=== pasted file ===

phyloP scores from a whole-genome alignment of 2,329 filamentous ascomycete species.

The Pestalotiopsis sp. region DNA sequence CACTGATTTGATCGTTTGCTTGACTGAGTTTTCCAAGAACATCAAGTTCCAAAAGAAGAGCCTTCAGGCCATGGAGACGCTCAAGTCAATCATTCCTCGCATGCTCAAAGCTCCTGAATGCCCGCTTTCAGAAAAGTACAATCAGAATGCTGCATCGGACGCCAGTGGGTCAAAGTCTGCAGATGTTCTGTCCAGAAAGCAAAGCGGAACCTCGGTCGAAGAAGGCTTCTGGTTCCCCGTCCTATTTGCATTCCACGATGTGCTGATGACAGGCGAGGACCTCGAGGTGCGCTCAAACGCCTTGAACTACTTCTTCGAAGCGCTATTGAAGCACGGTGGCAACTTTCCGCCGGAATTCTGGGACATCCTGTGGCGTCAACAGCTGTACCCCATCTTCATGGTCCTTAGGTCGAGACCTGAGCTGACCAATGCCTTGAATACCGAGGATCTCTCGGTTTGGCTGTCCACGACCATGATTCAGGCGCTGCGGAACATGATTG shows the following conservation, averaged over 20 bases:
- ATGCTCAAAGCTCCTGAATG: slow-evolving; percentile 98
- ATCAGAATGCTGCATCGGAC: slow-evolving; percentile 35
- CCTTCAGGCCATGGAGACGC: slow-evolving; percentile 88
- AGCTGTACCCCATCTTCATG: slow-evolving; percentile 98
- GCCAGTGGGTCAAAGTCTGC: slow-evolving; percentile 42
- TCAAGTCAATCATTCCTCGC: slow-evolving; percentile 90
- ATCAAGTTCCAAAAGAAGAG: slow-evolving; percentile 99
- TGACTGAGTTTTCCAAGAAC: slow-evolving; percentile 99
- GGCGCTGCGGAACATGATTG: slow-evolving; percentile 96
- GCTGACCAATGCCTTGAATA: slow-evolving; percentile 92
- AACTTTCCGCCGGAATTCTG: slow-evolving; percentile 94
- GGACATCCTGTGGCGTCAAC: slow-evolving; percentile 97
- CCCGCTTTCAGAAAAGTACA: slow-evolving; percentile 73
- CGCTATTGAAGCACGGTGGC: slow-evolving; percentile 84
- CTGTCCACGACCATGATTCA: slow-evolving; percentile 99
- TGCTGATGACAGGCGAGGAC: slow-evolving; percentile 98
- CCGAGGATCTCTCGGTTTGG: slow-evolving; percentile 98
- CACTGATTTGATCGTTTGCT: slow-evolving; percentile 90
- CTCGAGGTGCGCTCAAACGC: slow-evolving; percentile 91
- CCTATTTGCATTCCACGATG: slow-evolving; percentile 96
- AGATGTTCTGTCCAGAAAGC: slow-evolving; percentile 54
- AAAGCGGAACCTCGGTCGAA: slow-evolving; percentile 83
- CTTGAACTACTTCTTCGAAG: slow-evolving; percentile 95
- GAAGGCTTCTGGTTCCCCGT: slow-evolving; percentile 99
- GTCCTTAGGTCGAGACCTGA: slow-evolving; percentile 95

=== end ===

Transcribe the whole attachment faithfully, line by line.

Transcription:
phyloP scores from a whole-genome alignment of 2,329 filamentous ascomycete species.

The Pestalotiopsis sp. region DNA sequence CACTGATTTGATCGTTTGCTTGACTGAGTTTTCCAAGAACATCAAGTTCCAAAAGAAGAGCCTTCAGGCCATGGAGACGCTCAAGTCAATCATTCCTCGCATGCTCAAAGCTCCTGAATGCCCGCTTTCAGAAAAGTACAATCAGAATGCTGCATCGGACGCCAGTGGGTCAAAGTCTGCAGATGTTCTGTCCAGAAAGCAAAGCGGAACCTCGGTCGAAGAAGGCTTCTGGTTCCCCGTCCTATTTGCATTCCACGATGTGCTGATGACAGGCGAGGACCTCGAGGTGCGCTCAAACGCCTTGAACTACTTCTTCGAAGCGCTATTGAAGCACGGTGGCAACTTTCCGCCGGAATTCTGGGACATCCTGTGGCGTCAACAGCTGTACCCCATCTTCATGGTCCTTAGGTCGAGACCTGAGCTGACCAATGCCTTGAATACCGAGGATCTCTCGGTTTGGCTGTCCACGACCATGATTCAGGCGCTGCGGAACATGATTG shows the following conservation, averaged over 20 bases:
- ATGCTCAAAGCTCCTGAATG: slow-evolving; percentile 98
- ATCAGAATGCTGCATCGGAC: slow-evolving; percentile 35
- CCTTCAGGCCATGGAGACGC: slow-evolving; percentile 88
- AGCTGTACCCCATCTTCATG: slow-evolving; percentile 98
- GCCAGTGGGTCAAAGTCTGC: slow-evolving; percentile 42
- TCAAGTCAATCATTCCTCGC: slow-evolving; percentile 90
- ATCAAGTTCCAAAAGAAGAG: slow-evolving; percentile 99
- TGACTGAGTTTTCCAAGAAC: slow-evolving; percentile 99
- GGCGCTGCGGAACATGATTG: slow-evolving; percentile 96
- GCTGACCAATGCCTTGAATA: slow-evolving; percentile 92
- AACTTTCCGCCGGAATTCTG: slow-evolving; percentile 94
- GGACATCCTGTGGCGTCAAC: slow-evolving; percentile 97
- CCCGCTTTCAGAAAAGTACA: slow-evolving; percentile 73
- CGCTATTGAAGCACGGTGGC: slow-evolving; percentile 84
- CTGTCCACGACCATGATTCA: slow-evolving; percentile 99
- TGCTGATGACAGGCGAGGAC: slow-evolving; percentile 98
- CCGAGGATCTCTCGGTTTGG: slow-evolving; percentile 98
- CACTGATTTGATCGTTTGCT: slow-evolving; percentile 90
- CTCGAGGTGCGCTCAAACGC: slow-evolving; percentile 91
- CCTATTTGCATTCCACGATG: slow-evolving; percentile 96
- AGATGTTCTGTCCAGAAAGC: slow-evolving; percentile 54
- AAAGCGGAACCTCGGTCGAA: slow-evolving; percentile 83
- CTTGAACTACTTCTTCGAAG: slow-evolving; percentile 95
- GAAGGCTTCTGGTTCCCCGT: slow-evolving; percentile 99
- GTCCTTAGGTCGAGACCTGA: slow-evolving; percentile 95